Bob Nightengale sat down for an interview with Dodgers owner Mark Walter and team president Stan Kasten yesterday. And if there was any notion that Walter is going to be some sort of behind the scenes, business-oriented owner, it was put to rest.
Walter sends Kasten trade ideas all the time. He talks about how damn frustrating it was to see the Dodgers not be able to hit against the Rockies, essentially saying, “hey, their pitchers suck, why can’t we hit them?” And, he says, the Dodgers are going to become as dominant in the NL West as the Braves were in the East throughout the 90s:
They believe the Dodgers will become a dynasty, and when asked whether it’s possible for anyone to duplicate the Atlanta Braves’ era when they won 14 consecutive division titles with Kasten as president, they weren’t shy.
“It’s going to be done again,” Walter said, “this time on the West Coast. Oh, sorry.”
Kasten, briefly taken aback by the bravado, said: “I’m saying, ‘Yes.’ But that’s all I’m going to say.”
I like owners to be fans. I like them wanting to win. While you don’t want a guy to constantly meddle or turn into some sort of old Steinbrenner/Loria figure, I sorta hope Walter becomes one of those hands-on owners who is happy when the team wins and loudly complains when they lose. It’d be good for business.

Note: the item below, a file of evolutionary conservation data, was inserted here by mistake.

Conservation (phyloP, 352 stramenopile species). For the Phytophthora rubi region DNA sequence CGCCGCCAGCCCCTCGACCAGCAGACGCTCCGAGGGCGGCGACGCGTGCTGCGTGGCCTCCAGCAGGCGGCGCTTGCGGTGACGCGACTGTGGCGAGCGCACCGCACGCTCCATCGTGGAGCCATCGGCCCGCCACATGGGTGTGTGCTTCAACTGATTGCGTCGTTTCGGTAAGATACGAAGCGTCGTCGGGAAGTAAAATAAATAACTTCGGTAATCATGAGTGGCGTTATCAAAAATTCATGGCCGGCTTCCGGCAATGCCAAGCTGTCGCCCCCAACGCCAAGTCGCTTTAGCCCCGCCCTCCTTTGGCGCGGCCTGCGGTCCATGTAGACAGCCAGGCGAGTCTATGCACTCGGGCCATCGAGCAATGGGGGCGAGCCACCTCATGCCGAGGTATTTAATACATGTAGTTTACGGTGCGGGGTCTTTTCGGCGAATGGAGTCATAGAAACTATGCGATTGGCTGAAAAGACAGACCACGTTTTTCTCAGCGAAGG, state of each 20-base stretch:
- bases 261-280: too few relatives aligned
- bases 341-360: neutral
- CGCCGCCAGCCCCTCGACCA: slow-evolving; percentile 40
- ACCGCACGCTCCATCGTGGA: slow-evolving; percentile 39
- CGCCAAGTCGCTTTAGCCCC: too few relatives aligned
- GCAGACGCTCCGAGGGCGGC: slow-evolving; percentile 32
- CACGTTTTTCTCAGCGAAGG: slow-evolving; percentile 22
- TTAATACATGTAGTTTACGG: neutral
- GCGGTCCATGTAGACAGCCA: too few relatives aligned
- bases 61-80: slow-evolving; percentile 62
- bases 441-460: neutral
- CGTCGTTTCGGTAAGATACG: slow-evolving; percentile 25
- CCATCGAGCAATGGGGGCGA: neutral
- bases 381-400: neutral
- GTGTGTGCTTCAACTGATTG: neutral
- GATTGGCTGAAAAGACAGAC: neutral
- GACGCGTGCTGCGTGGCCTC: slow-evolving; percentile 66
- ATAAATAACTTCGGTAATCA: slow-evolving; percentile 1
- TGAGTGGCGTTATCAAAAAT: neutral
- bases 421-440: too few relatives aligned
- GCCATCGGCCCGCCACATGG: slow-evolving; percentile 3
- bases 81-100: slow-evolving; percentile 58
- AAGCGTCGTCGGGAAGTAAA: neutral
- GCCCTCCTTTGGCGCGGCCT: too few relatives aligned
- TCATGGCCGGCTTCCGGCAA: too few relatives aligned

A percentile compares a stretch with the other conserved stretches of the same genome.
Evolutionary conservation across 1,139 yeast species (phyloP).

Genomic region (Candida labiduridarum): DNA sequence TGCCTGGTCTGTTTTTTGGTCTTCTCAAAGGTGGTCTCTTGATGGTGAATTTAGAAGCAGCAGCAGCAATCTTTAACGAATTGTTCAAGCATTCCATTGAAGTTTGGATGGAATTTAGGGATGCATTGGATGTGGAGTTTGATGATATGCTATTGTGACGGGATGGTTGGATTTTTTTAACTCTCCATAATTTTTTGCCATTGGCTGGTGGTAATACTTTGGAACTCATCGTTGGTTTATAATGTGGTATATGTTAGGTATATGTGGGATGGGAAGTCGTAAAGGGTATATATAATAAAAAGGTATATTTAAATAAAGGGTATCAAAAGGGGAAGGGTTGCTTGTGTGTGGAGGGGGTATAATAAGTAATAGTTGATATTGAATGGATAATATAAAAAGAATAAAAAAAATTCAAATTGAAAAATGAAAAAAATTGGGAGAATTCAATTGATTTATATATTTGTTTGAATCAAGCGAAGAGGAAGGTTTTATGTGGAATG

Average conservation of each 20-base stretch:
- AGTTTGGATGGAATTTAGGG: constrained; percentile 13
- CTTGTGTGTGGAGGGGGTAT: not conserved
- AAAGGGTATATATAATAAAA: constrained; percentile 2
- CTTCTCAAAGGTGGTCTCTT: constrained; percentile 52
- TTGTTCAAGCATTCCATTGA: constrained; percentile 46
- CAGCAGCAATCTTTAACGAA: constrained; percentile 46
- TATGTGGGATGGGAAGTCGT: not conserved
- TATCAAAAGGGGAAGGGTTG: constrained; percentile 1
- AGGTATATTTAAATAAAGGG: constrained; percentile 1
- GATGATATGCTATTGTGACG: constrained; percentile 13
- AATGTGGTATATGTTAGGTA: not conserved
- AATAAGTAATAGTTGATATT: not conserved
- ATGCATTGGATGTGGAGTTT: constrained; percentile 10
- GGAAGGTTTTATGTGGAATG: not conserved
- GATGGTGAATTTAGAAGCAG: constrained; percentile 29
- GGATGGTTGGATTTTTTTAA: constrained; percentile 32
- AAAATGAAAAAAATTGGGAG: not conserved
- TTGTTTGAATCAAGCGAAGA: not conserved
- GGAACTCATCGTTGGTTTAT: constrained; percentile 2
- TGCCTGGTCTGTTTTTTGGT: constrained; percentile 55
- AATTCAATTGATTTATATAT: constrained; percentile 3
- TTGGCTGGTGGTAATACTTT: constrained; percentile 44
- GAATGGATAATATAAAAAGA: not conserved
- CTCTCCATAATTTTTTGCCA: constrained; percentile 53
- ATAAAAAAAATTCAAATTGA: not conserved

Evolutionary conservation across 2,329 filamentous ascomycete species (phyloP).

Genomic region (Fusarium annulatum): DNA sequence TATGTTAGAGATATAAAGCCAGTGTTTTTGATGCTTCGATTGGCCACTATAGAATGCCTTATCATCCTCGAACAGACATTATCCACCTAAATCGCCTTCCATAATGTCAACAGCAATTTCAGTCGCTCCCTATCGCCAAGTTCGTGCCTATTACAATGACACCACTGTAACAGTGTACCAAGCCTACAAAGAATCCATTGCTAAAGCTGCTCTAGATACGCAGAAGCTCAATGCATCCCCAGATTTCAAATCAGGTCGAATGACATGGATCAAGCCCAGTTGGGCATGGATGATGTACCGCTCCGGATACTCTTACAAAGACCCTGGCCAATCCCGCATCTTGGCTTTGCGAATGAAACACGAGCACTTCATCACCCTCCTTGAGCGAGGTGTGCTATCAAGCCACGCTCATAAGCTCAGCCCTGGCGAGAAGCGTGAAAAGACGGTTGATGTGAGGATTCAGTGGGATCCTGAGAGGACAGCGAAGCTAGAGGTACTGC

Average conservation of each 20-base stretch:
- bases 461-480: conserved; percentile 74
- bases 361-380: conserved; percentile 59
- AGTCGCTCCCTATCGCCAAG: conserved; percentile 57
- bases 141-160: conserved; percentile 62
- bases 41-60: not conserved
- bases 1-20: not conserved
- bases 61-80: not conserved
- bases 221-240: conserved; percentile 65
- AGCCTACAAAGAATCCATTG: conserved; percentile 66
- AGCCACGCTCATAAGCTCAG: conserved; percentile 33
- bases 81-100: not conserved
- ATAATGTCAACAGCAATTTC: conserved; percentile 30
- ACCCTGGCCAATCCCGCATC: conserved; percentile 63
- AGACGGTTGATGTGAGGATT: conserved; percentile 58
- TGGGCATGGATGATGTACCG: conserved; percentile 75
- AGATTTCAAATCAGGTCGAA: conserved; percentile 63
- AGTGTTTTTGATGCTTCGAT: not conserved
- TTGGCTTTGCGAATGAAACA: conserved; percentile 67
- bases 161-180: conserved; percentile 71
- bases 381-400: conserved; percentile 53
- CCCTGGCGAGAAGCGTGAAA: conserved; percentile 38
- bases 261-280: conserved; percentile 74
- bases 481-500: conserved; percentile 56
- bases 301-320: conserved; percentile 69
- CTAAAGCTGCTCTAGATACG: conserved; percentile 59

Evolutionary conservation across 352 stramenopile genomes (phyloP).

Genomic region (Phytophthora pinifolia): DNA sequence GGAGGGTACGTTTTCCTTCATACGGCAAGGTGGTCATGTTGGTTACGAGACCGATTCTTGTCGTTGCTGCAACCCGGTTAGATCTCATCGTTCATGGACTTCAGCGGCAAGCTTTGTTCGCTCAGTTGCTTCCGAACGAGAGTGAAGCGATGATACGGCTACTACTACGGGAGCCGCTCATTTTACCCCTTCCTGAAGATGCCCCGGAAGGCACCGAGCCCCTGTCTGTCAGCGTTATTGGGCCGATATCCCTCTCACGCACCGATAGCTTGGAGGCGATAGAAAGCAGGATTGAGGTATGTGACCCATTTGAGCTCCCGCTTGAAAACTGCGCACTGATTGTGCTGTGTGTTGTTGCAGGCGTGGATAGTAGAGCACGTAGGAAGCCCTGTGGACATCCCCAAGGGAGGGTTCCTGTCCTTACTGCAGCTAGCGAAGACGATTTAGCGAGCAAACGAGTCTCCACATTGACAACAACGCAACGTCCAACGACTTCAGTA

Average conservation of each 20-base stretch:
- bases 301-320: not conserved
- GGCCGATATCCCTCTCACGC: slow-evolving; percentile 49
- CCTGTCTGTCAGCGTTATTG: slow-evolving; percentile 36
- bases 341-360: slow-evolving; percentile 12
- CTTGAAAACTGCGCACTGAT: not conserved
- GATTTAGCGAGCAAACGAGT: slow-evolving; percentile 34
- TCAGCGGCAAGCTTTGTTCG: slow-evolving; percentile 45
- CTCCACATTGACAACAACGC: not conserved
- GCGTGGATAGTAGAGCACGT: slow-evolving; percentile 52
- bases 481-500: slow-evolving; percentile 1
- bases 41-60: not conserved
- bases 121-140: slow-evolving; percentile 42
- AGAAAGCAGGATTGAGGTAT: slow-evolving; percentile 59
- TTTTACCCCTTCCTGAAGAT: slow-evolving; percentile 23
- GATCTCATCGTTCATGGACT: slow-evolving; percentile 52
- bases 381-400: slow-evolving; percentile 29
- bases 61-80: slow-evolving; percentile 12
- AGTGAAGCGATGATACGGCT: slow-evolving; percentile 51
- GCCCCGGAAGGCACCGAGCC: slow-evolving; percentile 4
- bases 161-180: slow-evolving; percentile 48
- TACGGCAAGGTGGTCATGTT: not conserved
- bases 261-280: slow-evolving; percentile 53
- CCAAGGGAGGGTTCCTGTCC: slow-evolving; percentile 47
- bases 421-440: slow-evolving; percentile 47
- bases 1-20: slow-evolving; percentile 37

At the end of January, the Nationals signed relievers Joe Nathan and Matt Albers. Today the Nationals have released Joe Nathan and Matt Albers.
Nathan, 42, pitched in just ten games last year, totaling only six and a third innings, between the Giants and the Cubs. He missed the entire 2015 season except for one third of an inning on Opening Day. Albers pitched in 58 games for the White Sox last year, posting an unsightly 6.31 ERA He pitched wonderfully in 30 games in 2015 however.
This spring Nathan and Albers pitched in more games than any other Nats relievers. Twelve for Nathan, ten for Albers. And they pitched well, with Nathan giving up five earned runs and Albers none. Apparently, however, there just isn’t room on the roster for those two.
This could be the end of the line for Nathan, a 16-year veteran with 377 career saves.
The substance of the report is not shocking. Francisco Lindor is one of baseball’s brightest young stars and the Cleveland Indians would, no doubt, wish to lock him up for an extended period of time. The surprising part is the guy who reported that, yes, the Indians are working to get Lindor a seven-year extension.
That guy: six-year-old Brody Chernoff, son of Indians general manager Mike Chernoff. Brody was invited into the team’s broadcast booth during the ninth inning of their game against the Chicago White Sox. Indians announcer Tom Hamilton asked, no doubt jokingly, if his working on anything interesting. Brody:
“He’s trying to get, um, Lindor to play for seven more years,”
Again, not shocking. It would’ve been way worse if Brody had said “Dad’s working on a three-way deal that’ll send Naquin to an NL team in order to affect a three-way trade that’ll land us Verlander without having to deal directly with a divisional rival.” But I imagine Dad still would’ve preferred he not mention that.